Gua Sha & Facial Tools
So where do beauty tools like rollers and Gua Shas fit in? “Gua Sha is not proper lymphatic drainage!” says April. “A correct Gua Sha technique targets the tissue and muscle, which can have an impact on lymph, but it isn’t directly treating the lymphatic vessels. The lymph sits very shallow – approx an A4 sheet of paper depth. Also, the largest lymphatic vessel in the entire body is 2mm thick. They are miniscule. So as you can imagine, the technique should be very soft and gentle – unlike Gua Sha and rollers. Vodder movements mostly involve extremely gentle pressing of just one or two fingers at a time, rocking these in certain directions or rolling in semi-circular motions. It’s also extremely slow – to do an entire body can take several hours. It’s also worth mentioning that when we use beauty tools, we are taught to follow the pathways on the face and body which drain directly towards the nearest lymph nodes, just as the Vodder method does. So certain massage moves and tools can provide some lymph movement, but again, none are true lymphatic drainage.”
Like her name ‘Integrated Facialist’ suggests, April uses an integrative and holistic approach that combines methods from East to West. Her signature treatments incorporate techniques from both traditional rituals and modern training, with a great many techniques she has learned internationally from world-renowned educators. With decades of molding and perfecting these methods, April has not only become an authority on facial massage in her own right, but has been able to craft life-changing facial experiences that address the skin, muscle, fascia, lymph, and circulation – all while rejuvenating the body and mind.
About April Brodie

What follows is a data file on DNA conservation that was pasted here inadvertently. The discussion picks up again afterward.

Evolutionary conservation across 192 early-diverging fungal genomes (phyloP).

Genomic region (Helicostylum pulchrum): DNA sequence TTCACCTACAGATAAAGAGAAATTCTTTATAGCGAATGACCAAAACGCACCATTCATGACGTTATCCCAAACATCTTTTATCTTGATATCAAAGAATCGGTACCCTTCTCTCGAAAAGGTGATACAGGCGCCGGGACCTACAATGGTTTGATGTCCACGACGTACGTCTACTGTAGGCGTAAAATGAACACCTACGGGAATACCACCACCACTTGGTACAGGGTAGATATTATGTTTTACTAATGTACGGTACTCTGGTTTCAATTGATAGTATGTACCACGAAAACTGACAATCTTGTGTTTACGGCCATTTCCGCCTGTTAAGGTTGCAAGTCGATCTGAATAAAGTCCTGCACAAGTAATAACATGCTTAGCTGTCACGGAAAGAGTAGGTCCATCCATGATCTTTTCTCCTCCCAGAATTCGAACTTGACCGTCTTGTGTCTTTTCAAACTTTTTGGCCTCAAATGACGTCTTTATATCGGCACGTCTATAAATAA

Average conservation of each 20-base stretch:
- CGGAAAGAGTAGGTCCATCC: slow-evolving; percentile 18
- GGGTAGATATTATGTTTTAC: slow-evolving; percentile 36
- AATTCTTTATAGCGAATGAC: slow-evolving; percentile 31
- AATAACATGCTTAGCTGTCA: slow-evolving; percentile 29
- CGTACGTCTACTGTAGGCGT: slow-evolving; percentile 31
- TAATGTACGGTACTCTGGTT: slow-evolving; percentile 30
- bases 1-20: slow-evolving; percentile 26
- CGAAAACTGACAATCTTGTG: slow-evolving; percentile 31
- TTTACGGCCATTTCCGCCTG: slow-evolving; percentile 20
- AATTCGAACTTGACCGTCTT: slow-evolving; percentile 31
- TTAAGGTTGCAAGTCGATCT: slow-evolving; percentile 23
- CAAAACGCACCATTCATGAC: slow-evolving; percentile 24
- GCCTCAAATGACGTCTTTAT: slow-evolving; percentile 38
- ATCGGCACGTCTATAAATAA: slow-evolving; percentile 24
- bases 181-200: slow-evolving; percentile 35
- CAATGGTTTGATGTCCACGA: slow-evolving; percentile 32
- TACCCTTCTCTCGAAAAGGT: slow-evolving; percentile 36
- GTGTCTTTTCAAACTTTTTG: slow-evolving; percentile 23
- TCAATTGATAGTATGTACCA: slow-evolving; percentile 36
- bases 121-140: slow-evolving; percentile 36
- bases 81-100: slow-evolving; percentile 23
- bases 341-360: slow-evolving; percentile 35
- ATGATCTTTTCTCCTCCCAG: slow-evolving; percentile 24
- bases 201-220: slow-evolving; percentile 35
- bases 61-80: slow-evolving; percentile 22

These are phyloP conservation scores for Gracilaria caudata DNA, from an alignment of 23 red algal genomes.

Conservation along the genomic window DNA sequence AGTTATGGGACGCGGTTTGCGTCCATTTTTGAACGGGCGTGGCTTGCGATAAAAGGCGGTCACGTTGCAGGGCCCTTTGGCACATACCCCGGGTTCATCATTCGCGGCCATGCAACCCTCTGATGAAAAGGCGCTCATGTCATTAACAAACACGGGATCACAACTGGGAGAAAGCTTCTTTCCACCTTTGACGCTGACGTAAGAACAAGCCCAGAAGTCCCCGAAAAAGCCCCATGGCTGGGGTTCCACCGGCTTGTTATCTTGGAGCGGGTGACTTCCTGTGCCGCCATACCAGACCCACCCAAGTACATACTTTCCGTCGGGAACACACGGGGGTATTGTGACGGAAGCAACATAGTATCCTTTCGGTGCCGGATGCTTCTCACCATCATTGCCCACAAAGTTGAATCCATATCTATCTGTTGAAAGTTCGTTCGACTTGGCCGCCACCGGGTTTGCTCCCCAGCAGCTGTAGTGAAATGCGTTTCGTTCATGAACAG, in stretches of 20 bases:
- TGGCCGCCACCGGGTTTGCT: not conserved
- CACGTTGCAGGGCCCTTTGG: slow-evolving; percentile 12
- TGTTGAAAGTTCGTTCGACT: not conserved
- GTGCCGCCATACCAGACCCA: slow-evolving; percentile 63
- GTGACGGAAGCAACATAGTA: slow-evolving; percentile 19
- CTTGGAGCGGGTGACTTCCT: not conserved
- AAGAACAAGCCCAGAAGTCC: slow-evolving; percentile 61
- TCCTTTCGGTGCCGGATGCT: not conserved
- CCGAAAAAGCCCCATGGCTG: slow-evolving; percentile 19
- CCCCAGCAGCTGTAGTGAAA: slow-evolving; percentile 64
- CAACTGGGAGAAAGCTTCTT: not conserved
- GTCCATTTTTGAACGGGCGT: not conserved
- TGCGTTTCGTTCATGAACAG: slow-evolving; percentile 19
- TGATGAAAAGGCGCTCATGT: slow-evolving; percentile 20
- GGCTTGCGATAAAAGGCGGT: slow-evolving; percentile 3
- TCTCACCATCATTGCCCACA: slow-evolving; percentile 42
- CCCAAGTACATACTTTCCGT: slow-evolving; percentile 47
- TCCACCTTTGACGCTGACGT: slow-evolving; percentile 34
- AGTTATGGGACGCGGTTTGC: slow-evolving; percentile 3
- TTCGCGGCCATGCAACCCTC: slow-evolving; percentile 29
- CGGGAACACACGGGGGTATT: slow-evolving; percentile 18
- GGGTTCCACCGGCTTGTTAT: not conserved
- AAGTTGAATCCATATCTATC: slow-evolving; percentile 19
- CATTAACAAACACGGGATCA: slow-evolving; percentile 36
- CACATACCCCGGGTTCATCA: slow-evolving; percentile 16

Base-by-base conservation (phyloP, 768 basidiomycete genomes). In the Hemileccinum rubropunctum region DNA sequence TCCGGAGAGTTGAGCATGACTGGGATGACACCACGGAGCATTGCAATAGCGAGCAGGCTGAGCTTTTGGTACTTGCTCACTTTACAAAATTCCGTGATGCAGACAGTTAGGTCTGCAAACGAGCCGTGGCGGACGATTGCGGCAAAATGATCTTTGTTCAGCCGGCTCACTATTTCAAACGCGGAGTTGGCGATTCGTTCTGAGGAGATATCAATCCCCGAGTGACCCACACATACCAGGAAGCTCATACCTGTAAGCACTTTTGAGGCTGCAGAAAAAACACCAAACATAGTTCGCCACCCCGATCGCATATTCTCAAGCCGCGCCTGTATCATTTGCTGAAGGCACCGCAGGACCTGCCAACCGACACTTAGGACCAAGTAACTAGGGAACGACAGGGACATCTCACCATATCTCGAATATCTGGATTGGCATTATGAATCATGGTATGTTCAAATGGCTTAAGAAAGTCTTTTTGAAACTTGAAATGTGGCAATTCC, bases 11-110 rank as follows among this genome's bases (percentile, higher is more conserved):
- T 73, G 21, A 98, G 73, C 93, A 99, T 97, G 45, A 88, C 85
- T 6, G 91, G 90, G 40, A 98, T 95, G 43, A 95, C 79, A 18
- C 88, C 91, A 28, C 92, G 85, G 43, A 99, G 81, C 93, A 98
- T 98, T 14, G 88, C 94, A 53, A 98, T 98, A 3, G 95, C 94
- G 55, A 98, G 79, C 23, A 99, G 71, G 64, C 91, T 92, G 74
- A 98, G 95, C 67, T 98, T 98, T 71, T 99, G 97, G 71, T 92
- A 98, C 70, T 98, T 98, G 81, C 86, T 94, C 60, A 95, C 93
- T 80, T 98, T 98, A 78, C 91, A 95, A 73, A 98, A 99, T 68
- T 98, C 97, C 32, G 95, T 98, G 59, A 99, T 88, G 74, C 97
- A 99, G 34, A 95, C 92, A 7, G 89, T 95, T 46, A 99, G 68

April is one of Australia’s most respected integrated facialists, with expertise spanning across luxury spa experiences and evidence-based clinical treatments. As the beauty industry has evolved over the years, April has taken her craft to new heights by pioneering her exclusive brand of luxury facial sculpting massage techniques based on the arts of Gua Sha combined with buccal/intra-oral facial massage to provide a natural botox effect.
With over 40 years experience in the beauty and wellness industry and a key opinion leader in her own right, April is a true master of her craft. Always striving to deliver the most innovative and tailored experiences. April is the only non surgical partner of Rationale, and is also the sole practitioner in Australia offering the highly sought after Bee Venom Facial. Which acquired a cult following internationally due to its celebrity and royal clientele and incredible ability to sculpt the face and leave skin looking refreshed, glowing and younger than ever.
As April’s signature Bee Venom and Buccal Fusion techniques gain more notoriety, move quickly as she is offering private treatments at both her Melbourne and Sydney location and space is limited. Bookings can be secured by visiting www.aprilbrodie.com